By Scott Hamilton
Nov. 30, 2021: The fate of Sammamish City Manager David Rudat may rest with Amy Lam, the City Council’s newest member.
Lam was elected Nov. 2 to fill out the remaining term of Jason Ritchie, who resigned early this year. Tom Odell was appointed to fill the position until the election. Lam defeated planning commissioner Josh Amato. The election was certified Nov. 23, at which time Odell left the council.
Lam hasn’t been sworn in yet. If she isn’t by the city clerk before the Dec. 7 council meeting, the next one after the Thanksgiving holiday, she will be then.
And one of the first decision she faces is whether to vote to suspend Rudat for 30 days without pay for mishandling confidential information and for other transgressions.
A response from Rudat
David Rudat has been under investigation by an outside attorney hired by the city since May, when the council voted 4-3 to launch the probe. Odell, Deputy Mayor Christie Malchow, and members Pam Stuart and Chris Ross voted for the probe. Mayor Karen Moran and members Ken Gamblin and Kent Treen opposed launching an investigation.
City attorney Lisa Marshall recused herself from the investigation, citing a conflict of interest over advising the majority of four while also being asked to advise the minority of three. The majority voted to hire an outside attorney to conduct the investigation. A second outside council also was hired to advise the minority of three.
The investigation consumed all summer and well into the fall. Things came to a head on Nov. 16, following over 10 hours of discussions in executive sessions over several council meetings, when Odell moved to give Rudat notice of termination for cause, subject to his having an opportunity to respond. Stuart seconded the motion, but it failed on a 2-5 vote when none of the other council members supported termination.
Ross then immediately moved to suspend Rudat for 30 days without pay. No action would be taken until after Rudat had a chance to respond by Nov. 30—today—after which, the council would decide whether to proceed with a suspension or abandon the disciplinary action.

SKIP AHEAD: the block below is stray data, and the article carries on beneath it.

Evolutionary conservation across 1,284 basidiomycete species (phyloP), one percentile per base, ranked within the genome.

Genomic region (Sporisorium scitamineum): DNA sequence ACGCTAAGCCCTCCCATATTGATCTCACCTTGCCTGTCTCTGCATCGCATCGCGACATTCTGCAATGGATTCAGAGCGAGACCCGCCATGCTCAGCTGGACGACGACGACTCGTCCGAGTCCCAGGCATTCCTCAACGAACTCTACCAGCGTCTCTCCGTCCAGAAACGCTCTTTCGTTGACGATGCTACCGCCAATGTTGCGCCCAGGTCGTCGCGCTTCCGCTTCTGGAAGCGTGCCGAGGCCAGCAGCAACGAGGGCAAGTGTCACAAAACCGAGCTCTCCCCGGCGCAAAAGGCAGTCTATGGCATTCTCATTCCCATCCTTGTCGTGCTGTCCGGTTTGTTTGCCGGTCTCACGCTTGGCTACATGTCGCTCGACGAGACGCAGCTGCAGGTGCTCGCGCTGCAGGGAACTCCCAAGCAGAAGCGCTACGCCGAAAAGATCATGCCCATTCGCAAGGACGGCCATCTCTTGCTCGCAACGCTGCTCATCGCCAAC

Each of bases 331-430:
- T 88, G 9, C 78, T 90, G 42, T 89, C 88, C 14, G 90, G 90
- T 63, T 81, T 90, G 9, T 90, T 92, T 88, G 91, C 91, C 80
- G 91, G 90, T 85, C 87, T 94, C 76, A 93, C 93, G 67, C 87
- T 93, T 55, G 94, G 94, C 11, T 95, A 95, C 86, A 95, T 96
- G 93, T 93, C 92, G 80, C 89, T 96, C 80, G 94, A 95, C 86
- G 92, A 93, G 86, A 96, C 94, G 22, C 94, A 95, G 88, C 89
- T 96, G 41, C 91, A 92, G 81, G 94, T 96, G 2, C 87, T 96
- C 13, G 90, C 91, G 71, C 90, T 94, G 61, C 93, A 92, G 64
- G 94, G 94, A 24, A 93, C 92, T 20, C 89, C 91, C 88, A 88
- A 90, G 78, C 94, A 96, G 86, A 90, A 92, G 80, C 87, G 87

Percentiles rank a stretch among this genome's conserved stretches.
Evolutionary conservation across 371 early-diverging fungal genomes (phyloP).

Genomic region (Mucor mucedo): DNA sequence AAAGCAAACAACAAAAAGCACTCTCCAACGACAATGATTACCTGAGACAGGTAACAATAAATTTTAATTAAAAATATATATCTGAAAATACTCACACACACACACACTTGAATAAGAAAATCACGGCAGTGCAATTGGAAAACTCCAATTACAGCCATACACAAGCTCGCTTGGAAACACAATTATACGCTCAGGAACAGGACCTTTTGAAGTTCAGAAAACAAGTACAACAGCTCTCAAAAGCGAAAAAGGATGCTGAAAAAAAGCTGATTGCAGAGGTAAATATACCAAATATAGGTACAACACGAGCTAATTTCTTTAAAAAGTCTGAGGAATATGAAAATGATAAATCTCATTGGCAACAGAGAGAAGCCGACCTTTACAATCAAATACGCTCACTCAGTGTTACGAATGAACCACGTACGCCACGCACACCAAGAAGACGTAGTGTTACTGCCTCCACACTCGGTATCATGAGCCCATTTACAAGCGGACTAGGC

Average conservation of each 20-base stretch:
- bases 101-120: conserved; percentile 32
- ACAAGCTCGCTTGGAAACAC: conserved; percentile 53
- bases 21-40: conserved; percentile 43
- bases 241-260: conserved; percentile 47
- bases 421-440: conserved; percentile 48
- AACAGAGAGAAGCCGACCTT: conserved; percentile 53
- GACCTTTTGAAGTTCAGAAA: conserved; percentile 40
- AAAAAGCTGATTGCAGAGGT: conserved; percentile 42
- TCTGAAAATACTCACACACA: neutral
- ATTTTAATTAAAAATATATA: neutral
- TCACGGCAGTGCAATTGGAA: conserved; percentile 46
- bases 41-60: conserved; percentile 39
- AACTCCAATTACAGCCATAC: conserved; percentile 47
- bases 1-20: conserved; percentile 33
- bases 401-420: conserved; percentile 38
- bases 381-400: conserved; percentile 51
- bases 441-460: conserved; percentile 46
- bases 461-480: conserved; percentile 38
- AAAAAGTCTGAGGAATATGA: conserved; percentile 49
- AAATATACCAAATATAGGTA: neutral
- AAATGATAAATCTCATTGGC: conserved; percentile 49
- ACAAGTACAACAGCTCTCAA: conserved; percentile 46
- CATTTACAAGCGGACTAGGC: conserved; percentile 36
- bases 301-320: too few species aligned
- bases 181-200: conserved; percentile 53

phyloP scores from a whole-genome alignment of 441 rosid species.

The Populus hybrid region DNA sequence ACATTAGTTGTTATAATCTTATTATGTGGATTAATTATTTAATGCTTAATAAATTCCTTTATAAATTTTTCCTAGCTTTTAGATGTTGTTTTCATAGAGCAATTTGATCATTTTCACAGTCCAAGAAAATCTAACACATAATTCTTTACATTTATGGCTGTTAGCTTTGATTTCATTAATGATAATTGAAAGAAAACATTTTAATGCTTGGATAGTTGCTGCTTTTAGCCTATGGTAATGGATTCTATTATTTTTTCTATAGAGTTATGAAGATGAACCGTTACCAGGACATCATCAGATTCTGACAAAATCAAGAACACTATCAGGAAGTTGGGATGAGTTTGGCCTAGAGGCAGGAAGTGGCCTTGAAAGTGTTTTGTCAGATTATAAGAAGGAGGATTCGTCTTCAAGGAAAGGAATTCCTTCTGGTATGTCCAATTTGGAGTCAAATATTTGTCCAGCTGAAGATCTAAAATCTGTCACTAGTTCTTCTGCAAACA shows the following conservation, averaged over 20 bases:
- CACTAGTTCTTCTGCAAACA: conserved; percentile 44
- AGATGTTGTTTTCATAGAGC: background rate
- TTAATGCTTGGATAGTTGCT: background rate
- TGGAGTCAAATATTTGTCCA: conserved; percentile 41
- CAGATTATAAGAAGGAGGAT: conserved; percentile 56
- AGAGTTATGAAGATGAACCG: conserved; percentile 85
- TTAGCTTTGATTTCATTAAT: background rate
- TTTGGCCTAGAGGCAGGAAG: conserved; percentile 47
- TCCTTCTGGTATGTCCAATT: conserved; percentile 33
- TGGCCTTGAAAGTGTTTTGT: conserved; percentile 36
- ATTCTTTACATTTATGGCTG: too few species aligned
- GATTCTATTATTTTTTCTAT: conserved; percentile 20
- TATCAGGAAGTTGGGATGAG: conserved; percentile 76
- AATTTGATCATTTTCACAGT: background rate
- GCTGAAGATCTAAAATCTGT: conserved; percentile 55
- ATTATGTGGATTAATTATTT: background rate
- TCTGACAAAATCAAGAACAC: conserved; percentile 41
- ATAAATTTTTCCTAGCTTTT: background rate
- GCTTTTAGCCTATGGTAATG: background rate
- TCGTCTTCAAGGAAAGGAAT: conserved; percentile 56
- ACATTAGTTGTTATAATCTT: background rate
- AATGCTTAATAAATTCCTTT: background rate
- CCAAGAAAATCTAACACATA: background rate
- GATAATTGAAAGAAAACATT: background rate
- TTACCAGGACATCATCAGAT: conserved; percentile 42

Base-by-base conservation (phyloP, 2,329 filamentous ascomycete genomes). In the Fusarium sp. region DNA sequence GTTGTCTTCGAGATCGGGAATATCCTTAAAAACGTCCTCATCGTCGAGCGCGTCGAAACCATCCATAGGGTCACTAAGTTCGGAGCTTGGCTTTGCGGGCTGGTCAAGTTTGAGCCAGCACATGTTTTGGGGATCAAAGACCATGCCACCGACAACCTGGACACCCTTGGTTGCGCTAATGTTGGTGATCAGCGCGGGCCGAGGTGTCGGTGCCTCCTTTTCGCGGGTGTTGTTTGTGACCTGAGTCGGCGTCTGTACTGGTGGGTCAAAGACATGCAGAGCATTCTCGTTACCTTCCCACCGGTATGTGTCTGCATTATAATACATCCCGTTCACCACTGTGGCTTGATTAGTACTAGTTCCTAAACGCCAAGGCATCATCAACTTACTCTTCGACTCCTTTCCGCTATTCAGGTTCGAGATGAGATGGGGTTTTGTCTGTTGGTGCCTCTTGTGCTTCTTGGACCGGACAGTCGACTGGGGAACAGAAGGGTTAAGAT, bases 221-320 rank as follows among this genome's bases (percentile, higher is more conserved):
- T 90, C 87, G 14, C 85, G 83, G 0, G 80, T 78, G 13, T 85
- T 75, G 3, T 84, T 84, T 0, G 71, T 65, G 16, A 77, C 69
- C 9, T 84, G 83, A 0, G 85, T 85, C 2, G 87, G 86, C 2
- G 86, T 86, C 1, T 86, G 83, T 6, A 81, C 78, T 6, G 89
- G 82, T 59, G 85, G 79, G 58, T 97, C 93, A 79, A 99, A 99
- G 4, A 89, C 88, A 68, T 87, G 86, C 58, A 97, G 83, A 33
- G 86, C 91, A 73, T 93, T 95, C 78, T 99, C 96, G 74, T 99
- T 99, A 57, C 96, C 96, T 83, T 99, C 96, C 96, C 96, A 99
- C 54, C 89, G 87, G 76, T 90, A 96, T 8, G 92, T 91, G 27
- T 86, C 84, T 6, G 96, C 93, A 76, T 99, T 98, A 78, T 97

Rudat left for vacation shortly after for the rest of the month. It’s unknown whether he submitted a response before today, or whether one will be forthcoming by the end of the day. He returns from vacation tomorrow.
Lam, a newcomer to city politics, wasn’t included in executive sessions held since the election. She led Amato on election night, but it wasn’t until several days later that her lead increased sufficiently for Amato to concede. She subsequently wasn’t invited into executives sessions, however, to learn the details of the probe.
Although Odell left office on Nov. 24, Lam wasn’t immediately sworn in—an action the city clerk could immediately undertake but hasn’t yet. Historically, council members are sworn in at the first council meeting in January following the election. Regular council terms expire on Dec. 31. (Legally, this leaves three or four council seats vacant between Dec. 31 and the first council meeting in January, but this is a conversation for another time.) Odell’s appointment was the first to fill a vacancy since Lee Fellinge was named to succeed Troy Romero in the early 2000s. Romero resigned, having moved to San Diego.